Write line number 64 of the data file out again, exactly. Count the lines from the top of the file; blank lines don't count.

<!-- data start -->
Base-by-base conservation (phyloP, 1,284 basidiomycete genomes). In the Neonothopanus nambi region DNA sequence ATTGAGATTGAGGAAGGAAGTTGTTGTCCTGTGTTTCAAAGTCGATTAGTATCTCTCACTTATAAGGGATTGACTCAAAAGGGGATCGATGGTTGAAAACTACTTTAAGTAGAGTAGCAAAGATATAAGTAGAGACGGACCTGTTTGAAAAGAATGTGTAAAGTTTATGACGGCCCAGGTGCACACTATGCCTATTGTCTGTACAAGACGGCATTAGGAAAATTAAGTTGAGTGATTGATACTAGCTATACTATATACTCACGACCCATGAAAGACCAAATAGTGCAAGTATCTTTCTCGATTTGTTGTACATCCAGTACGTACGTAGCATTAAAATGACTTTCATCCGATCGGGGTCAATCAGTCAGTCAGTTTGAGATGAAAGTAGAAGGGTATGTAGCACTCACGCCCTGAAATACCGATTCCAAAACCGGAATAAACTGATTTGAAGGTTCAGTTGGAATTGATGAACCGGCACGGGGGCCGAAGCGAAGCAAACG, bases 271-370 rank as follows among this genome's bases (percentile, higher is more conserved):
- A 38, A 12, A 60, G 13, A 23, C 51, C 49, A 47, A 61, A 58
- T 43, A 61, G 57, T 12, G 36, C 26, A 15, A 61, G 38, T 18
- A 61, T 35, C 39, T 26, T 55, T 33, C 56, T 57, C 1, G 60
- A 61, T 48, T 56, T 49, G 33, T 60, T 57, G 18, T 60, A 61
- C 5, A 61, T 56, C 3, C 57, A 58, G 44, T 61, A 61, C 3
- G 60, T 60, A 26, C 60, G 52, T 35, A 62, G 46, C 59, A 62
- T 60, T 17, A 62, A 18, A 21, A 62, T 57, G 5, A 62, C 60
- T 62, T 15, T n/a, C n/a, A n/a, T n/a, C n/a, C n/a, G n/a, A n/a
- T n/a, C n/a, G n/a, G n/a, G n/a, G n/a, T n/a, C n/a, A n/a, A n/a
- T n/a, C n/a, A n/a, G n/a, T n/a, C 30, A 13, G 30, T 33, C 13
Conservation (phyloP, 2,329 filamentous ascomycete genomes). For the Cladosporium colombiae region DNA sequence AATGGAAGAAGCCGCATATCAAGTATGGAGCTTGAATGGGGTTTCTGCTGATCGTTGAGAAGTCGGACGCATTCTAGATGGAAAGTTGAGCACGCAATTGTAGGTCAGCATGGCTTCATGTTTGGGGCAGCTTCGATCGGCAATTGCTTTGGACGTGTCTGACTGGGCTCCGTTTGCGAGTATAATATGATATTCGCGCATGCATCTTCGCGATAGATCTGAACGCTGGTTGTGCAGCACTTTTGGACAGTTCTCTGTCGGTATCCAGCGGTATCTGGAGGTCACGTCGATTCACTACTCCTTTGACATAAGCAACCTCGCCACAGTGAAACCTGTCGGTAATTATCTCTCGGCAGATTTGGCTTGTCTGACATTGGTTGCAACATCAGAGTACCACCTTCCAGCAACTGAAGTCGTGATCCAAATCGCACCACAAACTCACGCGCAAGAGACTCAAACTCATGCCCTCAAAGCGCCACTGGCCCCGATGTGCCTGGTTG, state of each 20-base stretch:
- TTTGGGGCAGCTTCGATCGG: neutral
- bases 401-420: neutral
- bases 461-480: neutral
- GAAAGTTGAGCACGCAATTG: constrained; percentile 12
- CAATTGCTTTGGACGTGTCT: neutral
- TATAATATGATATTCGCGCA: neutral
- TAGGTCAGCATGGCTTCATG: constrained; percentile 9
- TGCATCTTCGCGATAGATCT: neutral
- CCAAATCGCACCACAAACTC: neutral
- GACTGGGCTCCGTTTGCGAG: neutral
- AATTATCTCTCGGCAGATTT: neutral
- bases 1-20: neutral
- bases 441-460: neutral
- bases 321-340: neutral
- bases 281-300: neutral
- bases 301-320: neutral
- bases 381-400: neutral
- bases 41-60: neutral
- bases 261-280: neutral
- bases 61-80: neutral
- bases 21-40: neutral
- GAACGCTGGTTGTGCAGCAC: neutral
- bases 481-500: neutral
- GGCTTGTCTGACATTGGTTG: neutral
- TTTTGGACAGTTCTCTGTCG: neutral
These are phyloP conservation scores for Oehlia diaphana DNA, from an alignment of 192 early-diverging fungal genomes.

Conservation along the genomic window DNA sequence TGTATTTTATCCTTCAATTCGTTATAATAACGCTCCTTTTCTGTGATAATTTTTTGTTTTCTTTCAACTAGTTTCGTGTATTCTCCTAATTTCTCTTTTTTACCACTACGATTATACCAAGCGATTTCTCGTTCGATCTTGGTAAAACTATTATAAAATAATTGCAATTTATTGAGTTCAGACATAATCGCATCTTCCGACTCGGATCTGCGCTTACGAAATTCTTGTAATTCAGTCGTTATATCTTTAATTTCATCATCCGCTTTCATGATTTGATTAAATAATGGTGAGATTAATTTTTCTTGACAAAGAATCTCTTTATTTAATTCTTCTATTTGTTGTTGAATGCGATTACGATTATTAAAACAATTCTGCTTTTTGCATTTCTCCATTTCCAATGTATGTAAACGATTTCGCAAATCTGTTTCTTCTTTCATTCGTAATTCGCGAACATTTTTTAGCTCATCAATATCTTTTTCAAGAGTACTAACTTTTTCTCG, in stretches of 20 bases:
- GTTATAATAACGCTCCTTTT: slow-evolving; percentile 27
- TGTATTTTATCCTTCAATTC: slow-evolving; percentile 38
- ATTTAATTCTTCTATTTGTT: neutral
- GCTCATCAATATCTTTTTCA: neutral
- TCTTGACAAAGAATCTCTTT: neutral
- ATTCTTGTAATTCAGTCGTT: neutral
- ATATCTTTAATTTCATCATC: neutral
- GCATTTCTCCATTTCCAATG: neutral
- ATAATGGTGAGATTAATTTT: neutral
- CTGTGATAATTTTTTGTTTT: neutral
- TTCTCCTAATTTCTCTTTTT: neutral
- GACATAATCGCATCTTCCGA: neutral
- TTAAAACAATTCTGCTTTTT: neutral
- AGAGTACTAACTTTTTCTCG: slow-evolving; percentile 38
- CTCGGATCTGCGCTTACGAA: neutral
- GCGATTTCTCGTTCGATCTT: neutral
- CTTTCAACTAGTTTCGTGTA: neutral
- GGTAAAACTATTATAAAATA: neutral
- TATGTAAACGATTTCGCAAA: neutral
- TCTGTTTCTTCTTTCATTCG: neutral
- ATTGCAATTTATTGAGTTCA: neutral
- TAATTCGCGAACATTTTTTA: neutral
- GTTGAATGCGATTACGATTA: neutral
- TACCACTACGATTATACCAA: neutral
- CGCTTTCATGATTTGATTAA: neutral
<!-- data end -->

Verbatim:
- CGCTTTCATGATTTGATTAA: neutral